The highlight: Seducing the professors on her first visit to the house.
The screentime: approximately 45 minutes and 51 seconds (40.2% of the film)
The film: Another well-written film, a drama with interesting characters. Some thoughts on it: LINK.
The role: Olivia plays Emmy Brown, a naive schoolteacher who is seduced by a gigolo into marrying him, as a way for him to get his visa.
The performance: It’s not a performance for everyone to appreciate, because the role is not spectacular, but I strongly believe nobody could’ve played it better. There’s something about Olivia’s beautiful, innocent face that makes her perfect for such a role (and Melanie in GWTW for that matter) – the performance is all in the eyes and she has to sell the audience that this woman is naive, overly enthusiastic, willing to be loved, but never stupid. It’s a job well done, and a strong 3 (I can’t believe it only ranks 4th!)
The highlight: Being interrogated, and then putting on the glasses.
The screentime: approximately 75 minutes and 1 second (76.8% of the film)
The film: The worst Hitchcock film I’ve ever seen and an overall unsatisfying experience. Some thoughts on it: LINK.
The role: Joan plays Lina, a young woman who rushes into marriage without realizing the loser her husband is and maybe even a murderer.
The performance: Poor Joan. Her theatricals that worked mighty fine in Rebecca feel quite out of place here and bring to light the lack of experience of this young actress. Sure, her performance is way better than the film itself and there is something appealing to it. You can tell she’s really trying to carry the film, to keep it together, and the tears are on display in all the right moments, but she does tend to overdo it. With a screenplay that’s failing almost every scene, she is fatally tempted to act more and more.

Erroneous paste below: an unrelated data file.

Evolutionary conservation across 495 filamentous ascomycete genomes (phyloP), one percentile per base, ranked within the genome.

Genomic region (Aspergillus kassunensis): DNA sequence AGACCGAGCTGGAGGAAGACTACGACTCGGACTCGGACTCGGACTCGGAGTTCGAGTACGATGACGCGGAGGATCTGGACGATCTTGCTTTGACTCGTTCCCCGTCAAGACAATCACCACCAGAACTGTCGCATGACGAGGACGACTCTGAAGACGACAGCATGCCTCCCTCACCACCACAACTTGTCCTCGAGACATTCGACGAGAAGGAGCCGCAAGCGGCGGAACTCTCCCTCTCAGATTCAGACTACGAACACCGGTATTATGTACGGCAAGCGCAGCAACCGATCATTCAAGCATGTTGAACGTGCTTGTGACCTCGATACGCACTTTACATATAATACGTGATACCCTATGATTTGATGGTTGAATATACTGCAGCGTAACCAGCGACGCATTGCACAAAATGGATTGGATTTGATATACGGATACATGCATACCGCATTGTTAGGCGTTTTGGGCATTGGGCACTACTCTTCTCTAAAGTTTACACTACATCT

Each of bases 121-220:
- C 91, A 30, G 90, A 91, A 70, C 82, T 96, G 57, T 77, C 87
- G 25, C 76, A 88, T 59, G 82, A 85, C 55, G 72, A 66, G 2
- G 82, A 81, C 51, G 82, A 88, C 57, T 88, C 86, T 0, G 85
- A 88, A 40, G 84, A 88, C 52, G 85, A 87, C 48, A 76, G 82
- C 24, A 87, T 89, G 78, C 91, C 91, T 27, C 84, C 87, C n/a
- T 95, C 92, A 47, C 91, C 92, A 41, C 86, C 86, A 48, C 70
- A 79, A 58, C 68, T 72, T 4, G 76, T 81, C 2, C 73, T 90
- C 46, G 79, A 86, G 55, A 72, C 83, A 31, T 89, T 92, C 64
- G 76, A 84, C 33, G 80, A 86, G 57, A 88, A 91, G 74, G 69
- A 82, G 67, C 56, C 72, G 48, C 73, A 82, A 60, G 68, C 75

The highlight: Listening on her husband who’s back from
to the Police.
How did the Academy vote for the winner: I almost have no idea. Let’s start the other way around: although she is amazing & incredible, Bette was probably 5th because she already had 2 leading Oscars by the age of 33. I would foolishly say Olivia was 4th because the film is mostly about Boyer’s character and she doesn’t get flashy scenes. I guess Greer could’ve been 3rd, because the performance is good – what was working against her: she wasn’t that much of a big name at that time. Which means Barbara was 2nd – not so much because of the performance, which is fine, but comedic, but because she had an amazing year with (allegedly) great performances also in The Lady Eve and Meet John Doe. I have no idea why Joan Fontaine won, maybe because of all the faces she makes, because she had lost for Rebecca, maybe because of the disappointing New York Film Critics Circle win. But given that each of them probably had her fans, I woudn’t be surprised is even Olivia was the runner-up.
And that’s about it.
What’s next: Another DRAW (!!!). :D Since I’m still in old movies mood, the draw will be from the 1950s and the 1960s. The 16 years entering the draw will be 1951, 1952, 1953, 1954, 1955, 1956, 1958, 1959, 1960, 1961, 1962, 1963, 1964, 1967, 1968 and 1969. [1950, 1957, 1965 & 1966 already discussed].
After announcing the new Best Actress year, I will post my very early predictions for Oscars 2015.